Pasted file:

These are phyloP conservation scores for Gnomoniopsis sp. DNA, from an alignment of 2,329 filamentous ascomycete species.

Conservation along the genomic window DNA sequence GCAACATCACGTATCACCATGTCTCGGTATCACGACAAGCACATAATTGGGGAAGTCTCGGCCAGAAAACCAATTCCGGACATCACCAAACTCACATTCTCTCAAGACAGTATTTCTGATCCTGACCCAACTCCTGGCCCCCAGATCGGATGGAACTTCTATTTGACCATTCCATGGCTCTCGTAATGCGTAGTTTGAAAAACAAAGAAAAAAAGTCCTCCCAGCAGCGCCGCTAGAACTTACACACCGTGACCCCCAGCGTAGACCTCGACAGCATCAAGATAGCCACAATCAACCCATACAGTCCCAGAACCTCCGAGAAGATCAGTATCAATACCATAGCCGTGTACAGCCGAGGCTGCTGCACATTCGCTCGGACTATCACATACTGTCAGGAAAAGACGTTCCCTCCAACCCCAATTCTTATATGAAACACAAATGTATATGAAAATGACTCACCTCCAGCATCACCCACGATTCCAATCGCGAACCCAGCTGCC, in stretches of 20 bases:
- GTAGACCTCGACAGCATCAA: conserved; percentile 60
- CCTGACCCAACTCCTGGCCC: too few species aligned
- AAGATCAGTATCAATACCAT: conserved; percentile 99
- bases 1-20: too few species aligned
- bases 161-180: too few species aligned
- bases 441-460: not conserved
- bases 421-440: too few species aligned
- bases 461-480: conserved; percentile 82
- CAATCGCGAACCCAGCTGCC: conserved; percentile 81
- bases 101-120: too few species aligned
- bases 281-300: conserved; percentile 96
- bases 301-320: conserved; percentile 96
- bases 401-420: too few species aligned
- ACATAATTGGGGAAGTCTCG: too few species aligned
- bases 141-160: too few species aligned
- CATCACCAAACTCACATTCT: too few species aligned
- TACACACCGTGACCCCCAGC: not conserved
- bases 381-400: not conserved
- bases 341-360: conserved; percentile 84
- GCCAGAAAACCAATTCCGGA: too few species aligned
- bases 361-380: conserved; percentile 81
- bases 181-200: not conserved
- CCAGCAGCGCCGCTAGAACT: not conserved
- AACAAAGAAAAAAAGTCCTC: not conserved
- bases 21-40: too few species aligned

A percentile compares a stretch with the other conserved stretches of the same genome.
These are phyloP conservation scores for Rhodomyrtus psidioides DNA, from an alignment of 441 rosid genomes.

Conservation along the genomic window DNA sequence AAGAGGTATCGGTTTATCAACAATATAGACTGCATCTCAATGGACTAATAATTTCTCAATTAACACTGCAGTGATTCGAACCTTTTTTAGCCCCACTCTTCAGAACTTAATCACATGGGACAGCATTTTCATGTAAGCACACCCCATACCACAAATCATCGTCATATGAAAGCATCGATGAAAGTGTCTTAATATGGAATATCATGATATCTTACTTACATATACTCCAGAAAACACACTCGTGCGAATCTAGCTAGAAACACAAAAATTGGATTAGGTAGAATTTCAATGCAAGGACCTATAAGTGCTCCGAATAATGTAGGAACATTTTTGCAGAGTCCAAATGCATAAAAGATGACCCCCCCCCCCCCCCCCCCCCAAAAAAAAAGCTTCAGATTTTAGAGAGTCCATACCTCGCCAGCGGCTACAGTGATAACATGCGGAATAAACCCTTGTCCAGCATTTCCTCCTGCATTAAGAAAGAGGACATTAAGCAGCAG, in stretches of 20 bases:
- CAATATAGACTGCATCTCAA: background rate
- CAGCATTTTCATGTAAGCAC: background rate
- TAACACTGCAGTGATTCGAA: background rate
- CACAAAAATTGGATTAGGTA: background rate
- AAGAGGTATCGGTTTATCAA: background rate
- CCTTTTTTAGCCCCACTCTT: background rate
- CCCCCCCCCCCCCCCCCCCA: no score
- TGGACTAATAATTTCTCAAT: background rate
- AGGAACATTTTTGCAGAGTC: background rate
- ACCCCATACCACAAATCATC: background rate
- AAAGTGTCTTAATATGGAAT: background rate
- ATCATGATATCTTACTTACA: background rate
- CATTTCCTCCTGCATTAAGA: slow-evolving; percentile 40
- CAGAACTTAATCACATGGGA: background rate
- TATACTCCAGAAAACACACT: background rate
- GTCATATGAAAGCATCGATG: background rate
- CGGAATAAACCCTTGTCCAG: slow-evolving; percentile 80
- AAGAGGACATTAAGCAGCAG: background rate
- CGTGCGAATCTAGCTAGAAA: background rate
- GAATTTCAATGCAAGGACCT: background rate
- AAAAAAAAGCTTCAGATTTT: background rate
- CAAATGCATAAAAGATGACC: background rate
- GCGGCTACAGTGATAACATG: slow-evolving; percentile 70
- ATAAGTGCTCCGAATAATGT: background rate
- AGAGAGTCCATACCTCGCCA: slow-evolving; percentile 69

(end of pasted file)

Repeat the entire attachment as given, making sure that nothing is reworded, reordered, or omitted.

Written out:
These are phyloP conservation scores for Gnomoniopsis sp. DNA, from an alignment of 2,329 filamentous ascomycete species.

Conservation along the genomic window DNA sequence GCAACATCACGTATCACCATGTCTCGGTATCACGACAAGCACATAATTGGGGAAGTCTCGGCCAGAAAACCAATTCCGGACATCACCAAACTCACATTCTCTCAAGACAGTATTTCTGATCCTGACCCAACTCCTGGCCCCCAGATCGGATGGAACTTCTATTTGACCATTCCATGGCTCTCGTAATGCGTAGTTTGAAAAACAAAGAAAAAAAGTCCTCCCAGCAGCGCCGCTAGAACTTACACACCGTGACCCCCAGCGTAGACCTCGACAGCATCAAGATAGCCACAATCAACCCATACAGTCCCAGAACCTCCGAGAAGATCAGTATCAATACCATAGCCGTGTACAGCCGAGGCTGCTGCACATTCGCTCGGACTATCACATACTGTCAGGAAAAGACGTTCCCTCCAACCCCAATTCTTATATGAAACACAAATGTATATGAAAATGACTCACCTCCAGCATCACCCACGATTCCAATCGCGAACCCAGCTGCC, in stretches of 20 bases:
- GTAGACCTCGACAGCATCAA: conserved; percentile 60
- CCTGACCCAACTCCTGGCCC: too few species aligned
- AAGATCAGTATCAATACCAT: conserved; percentile 99
- bases 1-20: too few species aligned
- bases 161-180: too few species aligned
- bases 441-460: not conserved
- bases 421-440: too few species aligned
- bases 461-480: conserved; percentile 82
- CAATCGCGAACCCAGCTGCC: conserved; percentile 81
- bases 101-120: too few species aligned
- bases 281-300: conserved; percentile 96
- bases 301-320: conserved; percentile 96
- bases 401-420: too few species aligned
- ACATAATTGGGGAAGTCTCG: too few species aligned
- bases 141-160: too few species aligned
- CATCACCAAACTCACATTCT: too few species aligned
- TACACACCGTGACCCCCAGC: not conserved
- bases 381-400: not conserved
- bases 341-360: conserved; percentile 84
- GCCAGAAAACCAATTCCGGA: too few species aligned
- bases 361-380: conserved; percentile 81
- bases 181-200: not conserved
- CCAGCAGCGCCGCTAGAACT: not conserved
- AACAAAGAAAAAAAGTCCTC: not conserved
- bases 21-40: too few species aligned

A percentile compares a stretch with the other conserved stretches of the same genome.
These are phyloP conservation scores for Rhodomyrtus psidioides DNA, from an alignment of 441 rosid genomes.

Conservation along the genomic window DNA sequence AAGAGGTATCGGTTTATCAACAATATAGACTGCATCTCAATGGACTAATAATTTCTCAATTAACACTGCAGTGATTCGAACCTTTTTTAGCCCCACTCTTCAGAACTTAATCACATGGGACAGCATTTTCATGTAAGCACACCCCATACCACAAATCATCGTCATATGAAAGCATCGATGAAAGTGTCTTAATATGGAATATCATGATATCTTACTTACATATACTCCAGAAAACACACTCGTGCGAATCTAGCTAGAAACACAAAAATTGGATTAGGTAGAATTTCAATGCAAGGACCTATAAGTGCTCCGAATAATGTAGGAACATTTTTGCAGAGTCCAAATGCATAAAAGATGACCCCCCCCCCCCCCCCCCCCCAAAAAAAAAGCTTCAGATTTTAGAGAGTCCATACCTCGCCAGCGGCTACAGTGATAACATGCGGAATAAACCCTTGTCCAGCATTTCCTCCTGCATTAAGAAAGAGGACATTAAGCAGCAG, in stretches of 20 bases:
- CAATATAGACTGCATCTCAA: background rate
- CAGCATTTTCATGTAAGCAC: background rate
- TAACACTGCAGTGATTCGAA: background rate
- CACAAAAATTGGATTAGGTA: background rate
- AAGAGGTATCGGTTTATCAA: background rate
- CCTTTTTTAGCCCCACTCTT: background rate
- CCCCCCCCCCCCCCCCCCCA: no score
- TGGACTAATAATTTCTCAAT: background rate
- AGGAACATTTTTGCAGAGTC: background rate
- ACCCCATACCACAAATCATC: background rate
- AAAGTGTCTTAATATGGAAT: background rate
- ATCATGATATCTTACTTACA: background rate
- CATTTCCTCCTGCATTAAGA: slow-evolving; percentile 40
- CAGAACTTAATCACATGGGA: background rate
- TATACTCCAGAAAACACACT: background rate
- GTCATATGAAAGCATCGATG: background rate
- CGGAATAAACCCTTGTCCAG: slow-evolving; percentile 80
- AAGAGGACATTAAGCAGCAG: background rate
- CGTGCGAATCTAGCTAGAAA: background rate
- GAATTTCAATGCAAGGACCT: background rate
- AAAAAAAAGCTTCAGATTTT: background rate
- CAAATGCATAAAAGATGACC: background rate
- GCGGCTACAGTGATAACATG: slow-evolving; percentile 70
- ATAAGTGCTCCGAATAATGT: background rate
- AGAGAGTCCATACCTCGCCA: slow-evolving; percentile 69